A sign that Allah is pleased with us is that we are pleased with all the things destined for us as they unfold in our lives, the good things and the bitter things.
(As mentioned): The rule is that if you don’t get on the bus (i.e., convert to Islam), your matter will be dealt with by Allah in the Akhirah, the Hereafter; but once you get on the bus (become a Muslim) then follow the traffic and the municipality rules, don’t start playing with the system, consequences are there in this world as well, not only in the Hereafter.
(As mentioned) One thing academically inclined people (Shuyookh) can try to do if they feel “puffed up” is to volunteer for youth programs, since in such cases, the academic knowledge has its use, but not in such a strong manner as in the classroom, plus one may need to play with children and so forth, and academia is not relevant in this latter case.
It seems one point with miracles as seen in Islam is that there is no “predictive power” behind them (as per the scientistic conception of “prediction” and how prediction is central to scientific inquiry). This is an important part of the “paradox” we need to consider when talking to skeptics: The “predictive power” of scientific models versus indubitable reports of miracles.
(An admonition): We often tell people Ramadhan is about having empathy with the truly hungry – but how can this be true when we fill our Iftar plates with food we will eventually throw away (at least ½ of it in many cases!!)? – it seems ludicrous we would even talk about empathy for the poor while having such negligent lifestyles.
We rightly talk about the need to establish justice and that this starts at home; in fact it starts in one’s own self, knowing what the rules of Islam are outwardly and inwardly, and doing one’s best to apply them, so as not to commit injustice towards what Allah has legislated for one’s own self.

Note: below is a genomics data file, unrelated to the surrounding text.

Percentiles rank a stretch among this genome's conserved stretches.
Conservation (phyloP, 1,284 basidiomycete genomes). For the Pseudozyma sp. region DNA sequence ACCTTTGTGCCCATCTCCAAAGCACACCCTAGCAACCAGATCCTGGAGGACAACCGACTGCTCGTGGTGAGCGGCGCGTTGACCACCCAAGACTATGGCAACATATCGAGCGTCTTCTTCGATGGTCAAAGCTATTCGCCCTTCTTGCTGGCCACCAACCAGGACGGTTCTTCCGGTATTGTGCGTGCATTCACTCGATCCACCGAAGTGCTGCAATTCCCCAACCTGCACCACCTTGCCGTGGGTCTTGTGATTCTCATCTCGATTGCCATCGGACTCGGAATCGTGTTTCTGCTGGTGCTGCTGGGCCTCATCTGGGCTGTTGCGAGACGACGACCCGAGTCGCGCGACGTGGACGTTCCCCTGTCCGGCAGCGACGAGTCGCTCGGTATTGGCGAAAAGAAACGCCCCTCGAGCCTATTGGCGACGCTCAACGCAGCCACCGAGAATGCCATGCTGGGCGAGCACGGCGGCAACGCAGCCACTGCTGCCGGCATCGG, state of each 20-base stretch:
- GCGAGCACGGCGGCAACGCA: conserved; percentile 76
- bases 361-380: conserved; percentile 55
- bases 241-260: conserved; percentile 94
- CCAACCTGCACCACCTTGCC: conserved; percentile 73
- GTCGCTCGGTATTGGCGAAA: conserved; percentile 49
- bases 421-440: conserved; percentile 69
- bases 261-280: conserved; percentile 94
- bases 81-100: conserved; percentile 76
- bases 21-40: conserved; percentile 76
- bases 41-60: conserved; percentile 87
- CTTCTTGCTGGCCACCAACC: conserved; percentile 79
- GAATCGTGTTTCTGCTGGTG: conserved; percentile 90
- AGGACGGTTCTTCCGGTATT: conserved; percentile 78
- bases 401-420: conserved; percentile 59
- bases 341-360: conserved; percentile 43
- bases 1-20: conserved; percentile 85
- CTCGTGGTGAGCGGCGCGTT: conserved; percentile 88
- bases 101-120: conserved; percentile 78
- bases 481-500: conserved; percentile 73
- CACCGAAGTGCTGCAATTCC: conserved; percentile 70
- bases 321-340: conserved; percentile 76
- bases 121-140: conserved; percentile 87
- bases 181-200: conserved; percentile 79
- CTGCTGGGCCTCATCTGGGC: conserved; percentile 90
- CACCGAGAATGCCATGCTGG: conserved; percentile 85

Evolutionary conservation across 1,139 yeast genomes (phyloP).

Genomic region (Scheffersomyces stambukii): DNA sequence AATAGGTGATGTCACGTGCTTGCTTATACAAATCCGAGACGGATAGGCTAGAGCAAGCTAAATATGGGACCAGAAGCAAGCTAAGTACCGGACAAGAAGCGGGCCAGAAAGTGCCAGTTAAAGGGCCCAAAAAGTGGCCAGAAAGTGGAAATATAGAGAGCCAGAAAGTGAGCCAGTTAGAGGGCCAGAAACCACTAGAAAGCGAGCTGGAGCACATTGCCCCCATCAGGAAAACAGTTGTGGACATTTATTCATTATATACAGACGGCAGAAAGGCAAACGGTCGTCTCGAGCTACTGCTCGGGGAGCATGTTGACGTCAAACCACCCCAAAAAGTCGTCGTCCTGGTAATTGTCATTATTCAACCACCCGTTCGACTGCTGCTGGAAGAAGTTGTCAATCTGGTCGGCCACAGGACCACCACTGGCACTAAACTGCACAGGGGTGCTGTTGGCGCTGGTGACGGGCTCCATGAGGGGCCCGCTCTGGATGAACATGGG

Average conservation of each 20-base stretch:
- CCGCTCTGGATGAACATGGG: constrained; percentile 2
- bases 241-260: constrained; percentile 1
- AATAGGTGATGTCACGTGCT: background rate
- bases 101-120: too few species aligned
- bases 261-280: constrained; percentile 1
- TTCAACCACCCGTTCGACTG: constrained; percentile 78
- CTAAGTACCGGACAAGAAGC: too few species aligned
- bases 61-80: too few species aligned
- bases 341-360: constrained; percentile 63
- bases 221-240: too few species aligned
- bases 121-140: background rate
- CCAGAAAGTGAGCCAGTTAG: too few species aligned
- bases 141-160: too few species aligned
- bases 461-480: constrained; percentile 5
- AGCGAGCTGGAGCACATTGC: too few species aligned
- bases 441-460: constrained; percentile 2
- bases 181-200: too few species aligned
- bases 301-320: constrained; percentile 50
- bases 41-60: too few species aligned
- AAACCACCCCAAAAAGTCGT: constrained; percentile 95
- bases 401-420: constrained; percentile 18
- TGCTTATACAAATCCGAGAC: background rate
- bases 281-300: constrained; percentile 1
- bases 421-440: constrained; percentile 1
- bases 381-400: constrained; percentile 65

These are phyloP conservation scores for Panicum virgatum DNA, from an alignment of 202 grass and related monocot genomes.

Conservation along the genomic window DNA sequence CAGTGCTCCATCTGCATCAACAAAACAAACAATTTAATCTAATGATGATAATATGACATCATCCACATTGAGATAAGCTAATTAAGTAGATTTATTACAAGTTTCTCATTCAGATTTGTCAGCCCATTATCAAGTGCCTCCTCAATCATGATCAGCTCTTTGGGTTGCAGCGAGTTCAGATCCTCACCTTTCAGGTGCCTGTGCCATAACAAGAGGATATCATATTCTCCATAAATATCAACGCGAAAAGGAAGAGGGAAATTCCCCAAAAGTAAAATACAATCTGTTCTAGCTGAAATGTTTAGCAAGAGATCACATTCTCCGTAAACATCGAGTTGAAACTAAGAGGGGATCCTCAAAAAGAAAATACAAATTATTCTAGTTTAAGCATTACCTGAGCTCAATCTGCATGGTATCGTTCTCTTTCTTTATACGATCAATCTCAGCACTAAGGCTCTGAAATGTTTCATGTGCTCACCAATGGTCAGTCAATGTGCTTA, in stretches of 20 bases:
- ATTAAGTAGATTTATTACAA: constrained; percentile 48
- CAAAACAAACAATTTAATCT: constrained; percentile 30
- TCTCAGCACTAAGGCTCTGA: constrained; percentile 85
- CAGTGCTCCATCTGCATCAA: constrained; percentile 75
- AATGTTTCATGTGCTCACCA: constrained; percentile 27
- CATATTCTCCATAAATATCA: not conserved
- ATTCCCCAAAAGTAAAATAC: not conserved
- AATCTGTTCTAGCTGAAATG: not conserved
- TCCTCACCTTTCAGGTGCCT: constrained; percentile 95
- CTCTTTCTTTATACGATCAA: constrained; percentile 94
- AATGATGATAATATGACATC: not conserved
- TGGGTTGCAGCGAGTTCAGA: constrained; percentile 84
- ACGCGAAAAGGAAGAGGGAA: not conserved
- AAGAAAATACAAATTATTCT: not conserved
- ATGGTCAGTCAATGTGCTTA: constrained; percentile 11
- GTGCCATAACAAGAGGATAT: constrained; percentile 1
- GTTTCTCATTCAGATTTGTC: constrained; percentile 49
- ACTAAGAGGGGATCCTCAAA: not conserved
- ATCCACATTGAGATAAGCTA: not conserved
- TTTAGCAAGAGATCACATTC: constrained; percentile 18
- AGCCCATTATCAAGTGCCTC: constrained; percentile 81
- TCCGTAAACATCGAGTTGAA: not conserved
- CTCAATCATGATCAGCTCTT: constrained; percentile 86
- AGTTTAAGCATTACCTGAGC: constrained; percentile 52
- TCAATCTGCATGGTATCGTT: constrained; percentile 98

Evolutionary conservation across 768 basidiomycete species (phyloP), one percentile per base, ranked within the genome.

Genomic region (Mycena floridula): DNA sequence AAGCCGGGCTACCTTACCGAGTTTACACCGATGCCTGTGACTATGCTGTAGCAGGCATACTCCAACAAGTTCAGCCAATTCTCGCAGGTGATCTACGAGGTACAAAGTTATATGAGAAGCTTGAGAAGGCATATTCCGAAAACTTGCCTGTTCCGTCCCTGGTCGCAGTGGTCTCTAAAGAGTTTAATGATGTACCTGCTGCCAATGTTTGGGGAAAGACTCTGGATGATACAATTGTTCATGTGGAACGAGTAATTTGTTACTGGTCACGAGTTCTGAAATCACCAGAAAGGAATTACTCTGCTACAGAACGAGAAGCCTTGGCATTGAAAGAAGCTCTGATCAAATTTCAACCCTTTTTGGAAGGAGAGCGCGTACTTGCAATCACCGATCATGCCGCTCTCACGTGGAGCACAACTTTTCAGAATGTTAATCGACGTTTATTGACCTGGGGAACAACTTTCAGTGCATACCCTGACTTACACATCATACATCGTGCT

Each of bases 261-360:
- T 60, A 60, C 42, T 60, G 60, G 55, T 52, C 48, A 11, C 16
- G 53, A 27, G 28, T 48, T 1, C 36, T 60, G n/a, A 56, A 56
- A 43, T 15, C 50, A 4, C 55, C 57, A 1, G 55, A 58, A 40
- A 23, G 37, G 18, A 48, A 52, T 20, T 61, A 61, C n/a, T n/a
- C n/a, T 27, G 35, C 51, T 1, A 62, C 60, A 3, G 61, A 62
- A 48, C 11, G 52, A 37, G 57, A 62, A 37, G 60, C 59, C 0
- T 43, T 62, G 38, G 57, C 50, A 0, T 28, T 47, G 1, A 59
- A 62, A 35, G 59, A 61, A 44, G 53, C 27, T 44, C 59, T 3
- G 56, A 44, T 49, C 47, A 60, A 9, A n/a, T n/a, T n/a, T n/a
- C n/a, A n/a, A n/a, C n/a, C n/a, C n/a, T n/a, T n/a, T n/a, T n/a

What to say when parents themselves become worried that their children have become more religious??- how will the Ummah face its problems moving forward when this is the situation often observed from the “elders” of the Muslim community?
Justice must be meted out for Allah’s sake only, otherwise even that act of “justice” is spiritually blameworthy.
The 7 types of persons shaded under the Throne of Allah have Afterlife benefits no doubt; yet there are benefits for themselves and for society in this world as well, if people with these traits exist within an Islamic land.
We should understand that liberalism, secularism and atheism are seen as axiomatic pillars in many lands where Masajid are built, even in Muslim-majority countries. So we have rejection of authority, private religion at most, and strict naturalism as the founding assumptions even when Muslims are given a few “privileges” (which is also why such “rights” are always one election or parliamentary session away from being stripped away from Muslims).